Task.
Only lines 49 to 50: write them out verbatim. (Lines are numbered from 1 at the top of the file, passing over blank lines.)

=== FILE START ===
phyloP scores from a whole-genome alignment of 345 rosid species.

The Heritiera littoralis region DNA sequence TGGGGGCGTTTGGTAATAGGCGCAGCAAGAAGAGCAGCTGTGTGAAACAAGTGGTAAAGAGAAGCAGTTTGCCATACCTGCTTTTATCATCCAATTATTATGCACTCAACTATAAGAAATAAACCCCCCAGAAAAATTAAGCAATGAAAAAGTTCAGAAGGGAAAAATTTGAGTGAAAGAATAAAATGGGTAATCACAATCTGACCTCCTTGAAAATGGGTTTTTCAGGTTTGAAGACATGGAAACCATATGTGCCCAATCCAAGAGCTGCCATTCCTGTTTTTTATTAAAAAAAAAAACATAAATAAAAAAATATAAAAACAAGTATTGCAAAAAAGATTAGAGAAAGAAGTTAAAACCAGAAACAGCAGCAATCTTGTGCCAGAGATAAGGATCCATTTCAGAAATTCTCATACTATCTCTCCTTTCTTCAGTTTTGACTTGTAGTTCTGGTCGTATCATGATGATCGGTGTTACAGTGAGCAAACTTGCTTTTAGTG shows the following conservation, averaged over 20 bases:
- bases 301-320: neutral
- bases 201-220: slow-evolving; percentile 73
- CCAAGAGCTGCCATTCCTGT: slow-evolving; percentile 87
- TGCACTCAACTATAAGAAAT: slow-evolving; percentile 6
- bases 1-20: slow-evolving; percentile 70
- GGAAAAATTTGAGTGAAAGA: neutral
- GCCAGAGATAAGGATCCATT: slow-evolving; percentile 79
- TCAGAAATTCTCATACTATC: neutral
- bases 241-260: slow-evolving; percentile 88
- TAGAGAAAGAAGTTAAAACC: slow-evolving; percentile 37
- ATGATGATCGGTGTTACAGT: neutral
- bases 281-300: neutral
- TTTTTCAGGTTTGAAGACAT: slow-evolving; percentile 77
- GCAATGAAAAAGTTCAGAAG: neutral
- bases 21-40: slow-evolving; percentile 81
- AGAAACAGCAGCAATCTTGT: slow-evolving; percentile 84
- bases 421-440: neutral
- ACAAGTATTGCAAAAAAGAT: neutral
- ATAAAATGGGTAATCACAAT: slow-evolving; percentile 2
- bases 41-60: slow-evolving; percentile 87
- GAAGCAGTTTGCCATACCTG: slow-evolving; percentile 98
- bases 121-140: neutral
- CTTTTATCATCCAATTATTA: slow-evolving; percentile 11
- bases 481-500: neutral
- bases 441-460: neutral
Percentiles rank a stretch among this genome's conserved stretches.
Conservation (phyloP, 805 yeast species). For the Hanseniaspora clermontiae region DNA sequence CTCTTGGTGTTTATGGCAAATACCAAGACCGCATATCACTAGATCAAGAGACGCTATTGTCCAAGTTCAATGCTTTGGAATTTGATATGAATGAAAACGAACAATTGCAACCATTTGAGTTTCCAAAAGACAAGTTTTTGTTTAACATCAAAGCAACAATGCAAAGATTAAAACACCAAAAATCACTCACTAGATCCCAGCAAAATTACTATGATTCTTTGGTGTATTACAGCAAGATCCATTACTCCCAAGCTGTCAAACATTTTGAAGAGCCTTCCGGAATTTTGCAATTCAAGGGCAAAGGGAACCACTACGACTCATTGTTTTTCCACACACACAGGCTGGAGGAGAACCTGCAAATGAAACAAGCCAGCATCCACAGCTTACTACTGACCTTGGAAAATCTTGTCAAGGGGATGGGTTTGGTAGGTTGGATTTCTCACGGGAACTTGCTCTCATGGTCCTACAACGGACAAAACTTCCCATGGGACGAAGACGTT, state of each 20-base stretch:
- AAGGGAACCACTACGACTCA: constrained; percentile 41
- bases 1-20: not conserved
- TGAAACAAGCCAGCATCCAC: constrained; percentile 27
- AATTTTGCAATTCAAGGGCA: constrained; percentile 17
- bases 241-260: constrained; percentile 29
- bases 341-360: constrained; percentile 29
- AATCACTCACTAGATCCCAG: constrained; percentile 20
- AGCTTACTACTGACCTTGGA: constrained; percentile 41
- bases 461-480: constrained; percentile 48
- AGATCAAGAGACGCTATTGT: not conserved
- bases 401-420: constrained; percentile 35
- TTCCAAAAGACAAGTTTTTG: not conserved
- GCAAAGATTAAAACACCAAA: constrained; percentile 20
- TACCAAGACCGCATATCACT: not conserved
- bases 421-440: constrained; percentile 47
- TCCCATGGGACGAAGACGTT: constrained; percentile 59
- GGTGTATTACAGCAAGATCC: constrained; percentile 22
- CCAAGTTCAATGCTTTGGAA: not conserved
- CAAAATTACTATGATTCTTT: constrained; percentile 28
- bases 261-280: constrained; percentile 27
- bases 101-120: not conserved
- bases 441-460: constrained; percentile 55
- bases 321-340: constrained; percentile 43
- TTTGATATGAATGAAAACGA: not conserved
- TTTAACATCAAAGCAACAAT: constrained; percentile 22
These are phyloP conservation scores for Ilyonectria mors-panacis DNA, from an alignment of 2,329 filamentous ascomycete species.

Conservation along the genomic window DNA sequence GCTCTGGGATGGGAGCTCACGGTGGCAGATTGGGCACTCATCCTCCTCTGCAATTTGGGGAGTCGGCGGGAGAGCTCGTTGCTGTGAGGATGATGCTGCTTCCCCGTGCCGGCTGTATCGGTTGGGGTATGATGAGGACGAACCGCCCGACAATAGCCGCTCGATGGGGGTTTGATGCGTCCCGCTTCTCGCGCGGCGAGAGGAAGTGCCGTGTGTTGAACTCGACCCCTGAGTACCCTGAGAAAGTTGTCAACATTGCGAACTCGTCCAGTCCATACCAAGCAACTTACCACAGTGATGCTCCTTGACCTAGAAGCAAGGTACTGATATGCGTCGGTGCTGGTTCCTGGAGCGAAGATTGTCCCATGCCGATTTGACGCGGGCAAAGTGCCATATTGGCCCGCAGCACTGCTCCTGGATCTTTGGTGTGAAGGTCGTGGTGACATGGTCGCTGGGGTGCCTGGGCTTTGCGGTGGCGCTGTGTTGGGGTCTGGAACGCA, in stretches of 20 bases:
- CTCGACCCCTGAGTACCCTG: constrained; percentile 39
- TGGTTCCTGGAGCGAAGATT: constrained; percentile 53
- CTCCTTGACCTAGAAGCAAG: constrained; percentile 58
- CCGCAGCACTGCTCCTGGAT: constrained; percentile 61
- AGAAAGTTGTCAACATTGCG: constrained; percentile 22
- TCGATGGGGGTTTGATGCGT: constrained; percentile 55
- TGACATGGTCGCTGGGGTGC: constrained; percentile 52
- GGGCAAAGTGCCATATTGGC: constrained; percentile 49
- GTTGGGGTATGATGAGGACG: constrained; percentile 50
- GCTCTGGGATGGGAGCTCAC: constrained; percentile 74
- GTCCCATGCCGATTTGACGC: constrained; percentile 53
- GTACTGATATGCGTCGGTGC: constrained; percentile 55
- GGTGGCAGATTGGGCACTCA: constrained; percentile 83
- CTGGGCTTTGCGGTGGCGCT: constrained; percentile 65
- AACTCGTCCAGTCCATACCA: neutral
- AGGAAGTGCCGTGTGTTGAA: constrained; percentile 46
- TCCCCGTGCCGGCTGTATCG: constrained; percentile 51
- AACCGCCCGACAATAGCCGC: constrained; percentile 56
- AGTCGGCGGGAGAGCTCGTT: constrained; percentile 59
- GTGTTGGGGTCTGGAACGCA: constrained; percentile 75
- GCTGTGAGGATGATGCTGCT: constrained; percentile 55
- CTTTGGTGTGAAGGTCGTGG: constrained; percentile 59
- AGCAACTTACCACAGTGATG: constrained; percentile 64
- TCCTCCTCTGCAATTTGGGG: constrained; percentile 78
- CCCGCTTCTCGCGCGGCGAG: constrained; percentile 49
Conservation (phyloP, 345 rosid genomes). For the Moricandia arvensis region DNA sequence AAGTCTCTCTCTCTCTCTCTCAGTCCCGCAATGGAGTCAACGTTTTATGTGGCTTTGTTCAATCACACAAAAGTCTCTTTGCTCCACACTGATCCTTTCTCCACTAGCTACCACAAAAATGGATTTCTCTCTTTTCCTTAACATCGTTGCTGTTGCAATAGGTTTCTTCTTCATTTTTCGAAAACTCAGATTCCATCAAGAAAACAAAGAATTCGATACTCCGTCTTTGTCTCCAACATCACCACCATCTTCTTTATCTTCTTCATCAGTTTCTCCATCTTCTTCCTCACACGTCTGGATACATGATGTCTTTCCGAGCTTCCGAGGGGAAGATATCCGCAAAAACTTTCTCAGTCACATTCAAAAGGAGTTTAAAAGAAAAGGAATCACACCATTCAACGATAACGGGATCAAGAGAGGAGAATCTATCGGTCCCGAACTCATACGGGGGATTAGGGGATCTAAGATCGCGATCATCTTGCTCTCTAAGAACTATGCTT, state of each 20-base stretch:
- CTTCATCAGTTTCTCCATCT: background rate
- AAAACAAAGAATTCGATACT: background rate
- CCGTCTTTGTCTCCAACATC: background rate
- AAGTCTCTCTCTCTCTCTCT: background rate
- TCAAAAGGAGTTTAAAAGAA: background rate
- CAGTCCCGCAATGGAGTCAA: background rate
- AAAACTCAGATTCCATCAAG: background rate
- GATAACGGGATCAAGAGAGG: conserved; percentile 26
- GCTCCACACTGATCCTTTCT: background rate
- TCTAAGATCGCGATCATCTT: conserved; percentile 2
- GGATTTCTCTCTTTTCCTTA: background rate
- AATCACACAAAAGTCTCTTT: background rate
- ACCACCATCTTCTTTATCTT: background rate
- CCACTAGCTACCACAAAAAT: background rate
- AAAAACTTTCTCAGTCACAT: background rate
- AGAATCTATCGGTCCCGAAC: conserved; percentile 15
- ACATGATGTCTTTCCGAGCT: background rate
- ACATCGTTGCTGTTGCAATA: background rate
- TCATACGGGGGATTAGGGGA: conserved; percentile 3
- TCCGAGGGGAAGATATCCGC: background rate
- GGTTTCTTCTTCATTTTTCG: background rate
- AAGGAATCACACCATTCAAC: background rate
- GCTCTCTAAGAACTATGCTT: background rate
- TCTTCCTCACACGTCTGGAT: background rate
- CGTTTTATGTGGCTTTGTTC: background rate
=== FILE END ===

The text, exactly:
- bases 261-280: constrained; percentile 27
- bases 101-120: not conserved